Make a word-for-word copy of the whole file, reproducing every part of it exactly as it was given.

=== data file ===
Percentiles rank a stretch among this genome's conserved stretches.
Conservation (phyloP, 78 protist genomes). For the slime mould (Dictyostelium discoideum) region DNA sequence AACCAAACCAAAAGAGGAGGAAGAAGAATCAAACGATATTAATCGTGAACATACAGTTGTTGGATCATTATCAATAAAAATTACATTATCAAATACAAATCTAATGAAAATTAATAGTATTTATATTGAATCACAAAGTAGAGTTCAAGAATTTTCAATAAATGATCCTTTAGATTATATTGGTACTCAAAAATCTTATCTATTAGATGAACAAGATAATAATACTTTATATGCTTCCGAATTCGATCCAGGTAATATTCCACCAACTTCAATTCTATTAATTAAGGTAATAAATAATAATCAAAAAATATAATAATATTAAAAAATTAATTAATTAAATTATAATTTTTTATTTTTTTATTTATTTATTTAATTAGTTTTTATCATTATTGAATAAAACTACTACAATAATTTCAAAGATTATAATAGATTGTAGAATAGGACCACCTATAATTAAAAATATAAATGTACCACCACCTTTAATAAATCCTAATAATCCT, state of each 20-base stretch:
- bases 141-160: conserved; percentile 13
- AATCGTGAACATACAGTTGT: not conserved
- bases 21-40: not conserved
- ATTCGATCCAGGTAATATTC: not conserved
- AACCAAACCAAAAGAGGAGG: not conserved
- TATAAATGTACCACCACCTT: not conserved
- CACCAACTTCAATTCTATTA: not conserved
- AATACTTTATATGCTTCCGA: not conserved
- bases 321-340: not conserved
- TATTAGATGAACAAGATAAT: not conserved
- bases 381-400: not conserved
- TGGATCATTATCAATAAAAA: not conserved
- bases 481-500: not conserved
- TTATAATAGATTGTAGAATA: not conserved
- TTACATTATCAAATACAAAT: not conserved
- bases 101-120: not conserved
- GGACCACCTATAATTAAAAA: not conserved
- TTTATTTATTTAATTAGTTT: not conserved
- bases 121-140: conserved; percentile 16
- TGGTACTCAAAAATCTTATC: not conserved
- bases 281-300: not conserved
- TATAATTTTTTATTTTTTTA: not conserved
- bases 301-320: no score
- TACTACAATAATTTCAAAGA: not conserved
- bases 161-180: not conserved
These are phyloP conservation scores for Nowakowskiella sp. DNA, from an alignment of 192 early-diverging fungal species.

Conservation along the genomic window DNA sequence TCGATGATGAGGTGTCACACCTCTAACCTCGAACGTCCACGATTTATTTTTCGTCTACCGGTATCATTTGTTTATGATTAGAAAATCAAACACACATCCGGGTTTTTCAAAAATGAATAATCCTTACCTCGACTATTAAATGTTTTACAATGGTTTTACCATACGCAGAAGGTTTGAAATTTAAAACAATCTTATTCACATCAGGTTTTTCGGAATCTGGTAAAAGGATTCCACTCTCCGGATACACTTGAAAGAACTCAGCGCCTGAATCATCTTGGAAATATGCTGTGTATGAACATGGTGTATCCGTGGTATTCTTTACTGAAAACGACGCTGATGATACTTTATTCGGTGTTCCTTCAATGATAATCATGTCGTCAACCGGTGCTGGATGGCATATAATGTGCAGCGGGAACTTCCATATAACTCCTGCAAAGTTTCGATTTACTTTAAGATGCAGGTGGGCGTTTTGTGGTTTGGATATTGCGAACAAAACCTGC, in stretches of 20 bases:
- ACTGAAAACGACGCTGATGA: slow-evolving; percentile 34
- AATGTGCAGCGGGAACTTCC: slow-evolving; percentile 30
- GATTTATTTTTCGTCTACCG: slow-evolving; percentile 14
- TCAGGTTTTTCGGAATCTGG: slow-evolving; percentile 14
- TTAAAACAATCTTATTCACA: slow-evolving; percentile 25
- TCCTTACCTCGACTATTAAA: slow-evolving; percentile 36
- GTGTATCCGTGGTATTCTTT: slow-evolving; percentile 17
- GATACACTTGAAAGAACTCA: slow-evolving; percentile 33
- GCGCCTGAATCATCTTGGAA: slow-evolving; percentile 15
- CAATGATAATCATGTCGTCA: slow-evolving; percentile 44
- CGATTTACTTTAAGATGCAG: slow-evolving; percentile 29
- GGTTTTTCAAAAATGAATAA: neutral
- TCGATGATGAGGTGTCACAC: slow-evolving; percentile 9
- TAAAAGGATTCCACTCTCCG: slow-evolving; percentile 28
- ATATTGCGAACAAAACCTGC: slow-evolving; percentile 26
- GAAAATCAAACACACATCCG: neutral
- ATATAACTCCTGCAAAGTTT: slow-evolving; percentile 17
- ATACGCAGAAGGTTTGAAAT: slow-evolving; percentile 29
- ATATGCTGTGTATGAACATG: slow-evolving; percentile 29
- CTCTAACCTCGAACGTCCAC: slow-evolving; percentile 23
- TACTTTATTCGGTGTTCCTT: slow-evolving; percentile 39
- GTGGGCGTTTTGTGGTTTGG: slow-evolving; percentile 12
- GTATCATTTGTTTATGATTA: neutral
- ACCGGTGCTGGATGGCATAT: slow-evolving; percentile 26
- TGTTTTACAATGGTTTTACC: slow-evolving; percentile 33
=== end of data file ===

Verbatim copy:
Percentiles rank a stretch among this genome's conserved stretches.
Conservation (phyloP, 78 protist genomes). For the slime mould (Dictyostelium discoideum) region DNA sequence AACCAAACCAAAAGAGGAGGAAGAAGAATCAAACGATATTAATCGTGAACATACAGTTGTTGGATCATTATCAATAAAAATTACATTATCAAATACAAATCTAATGAAAATTAATAGTATTTATATTGAATCACAAAGTAGAGTTCAAGAATTTTCAATAAATGATCCTTTAGATTATATTGGTACTCAAAAATCTTATCTATTAGATGAACAAGATAATAATACTTTATATGCTTCCGAATTCGATCCAGGTAATATTCCACCAACTTCAATTCTATTAATTAAGGTAATAAATAATAATCAAAAAATATAATAATATTAAAAAATTAATTAATTAAATTATAATTTTTTATTTTTTTATTTATTTATTTAATTAGTTTTTATCATTATTGAATAAAACTACTACAATAATTTCAAAGATTATAATAGATTGTAGAATAGGACCACCTATAATTAAAAATATAAATGTACCACCACCTTTAATAAATCCTAATAATCCT, state of each 20-base stretch:
- bases 141-160: conserved; percentile 13
- AATCGTGAACATACAGTTGT: not conserved
- bases 21-40: not conserved
- ATTCGATCCAGGTAATATTC: not conserved
- AACCAAACCAAAAGAGGAGG: not conserved
- TATAAATGTACCACCACCTT: not conserved
- CACCAACTTCAATTCTATTA: not conserved
- AATACTTTATATGCTTCCGA: not conserved
- bases 321-340: not conserved
- TATTAGATGAACAAGATAAT: not conserved
- bases 381-400: not conserved
- TGGATCATTATCAATAAAAA: not conserved
- bases 481-500: not conserved
- TTATAATAGATTGTAGAATA: not conserved
- TTACATTATCAAATACAAAT: not conserved
- bases 101-120: not conserved
- GGACCACCTATAATTAAAAA: not conserved
- TTTATTTATTTAATTAGTTT: not conserved
- bases 121-140: conserved; percentile 16
- TGGTACTCAAAAATCTTATC: not conserved
- bases 281-300: not conserved
- TATAATTTTTTATTTTTTTA: not conserved
- bases 301-320: no score
- TACTACAATAATTTCAAAGA: not conserved
- bases 161-180: not conserved
These are phyloP conservation scores for Nowakowskiella sp. DNA, from an alignment of 192 early-diverging fungal species.

Conservation along the genomic window DNA sequence TCGATGATGAGGTGTCACACCTCTAACCTCGAACGTCCACGATTTATTTTTCGTCTACCGGTATCATTTGTTTATGATTAGAAAATCAAACACACATCCGGGTTTTTCAAAAATGAATAATCCTTACCTCGACTATTAAATGTTTTACAATGGTTTTACCATACGCAGAAGGTTTGAAATTTAAAACAATCTTATTCACATCAGGTTTTTCGGAATCTGGTAAAAGGATTCCACTCTCCGGATACACTTGAAAGAACTCAGCGCCTGAATCATCTTGGAAATATGCTGTGTATGAACATGGTGTATCCGTGGTATTCTTTACTGAAAACGACGCTGATGATACTTTATTCGGTGTTCCTTCAATGATAATCATGTCGTCAACCGGTGCTGGATGGCATATAATGTGCAGCGGGAACTTCCATATAACTCCTGCAAAGTTTCGATTTACTTTAAGATGCAGGTGGGCGTTTTGTGGTTTGGATATTGCGAACAAAACCTGC, in stretches of 20 bases:
- ACTGAAAACGACGCTGATGA: slow-evolving; percentile 34
- AATGTGCAGCGGGAACTTCC: slow-evolving; percentile 30
- GATTTATTTTTCGTCTACCG: slow-evolving; percentile 14
- TCAGGTTTTTCGGAATCTGG: slow-evolving; percentile 14
- TTAAAACAATCTTATTCACA: slow-evolving; percentile 25
- TCCTTACCTCGACTATTAAA: slow-evolving; percentile 36
- GTGTATCCGTGGTATTCTTT: slow-evolving; percentile 17
- GATACACTTGAAAGAACTCA: slow-evolving; percentile 33
- GCGCCTGAATCATCTTGGAA: slow-evolving; percentile 15
- CAATGATAATCATGTCGTCA: slow-evolving; percentile 44
- CGATTTACTTTAAGATGCAG: slow-evolving; percentile 29
- GGTTTTTCAAAAATGAATAA: neutral
- TCGATGATGAGGTGTCACAC: slow-evolving; percentile 9
- TAAAAGGATTCCACTCTCCG: slow-evolving; percentile 28
- ATATTGCGAACAAAACCTGC: slow-evolving; percentile 26
- GAAAATCAAACACACATCCG: neutral
- ATATAACTCCTGCAAAGTTT: slow-evolving; percentile 17
- ATACGCAGAAGGTTTGAAAT: slow-evolving; percentile 29
- ATATGCTGTGTATGAACATG: slow-evolving; percentile 29
- CTCTAACCTCGAACGTCCAC: slow-evolving; percentile 23
- TACTTTATTCGGTGTTCCTT: slow-evolving; percentile 39
- GTGGGCGTTTTGTGGTTTGG: slow-evolving; percentile 12
- GTATCATTTGTTTATGATTA: neutral
- ACCGGTGCTGGATGGCATAT: slow-evolving; percentile 26
- TGTTTTACAATGGTTTTACC: slow-evolving; percentile 33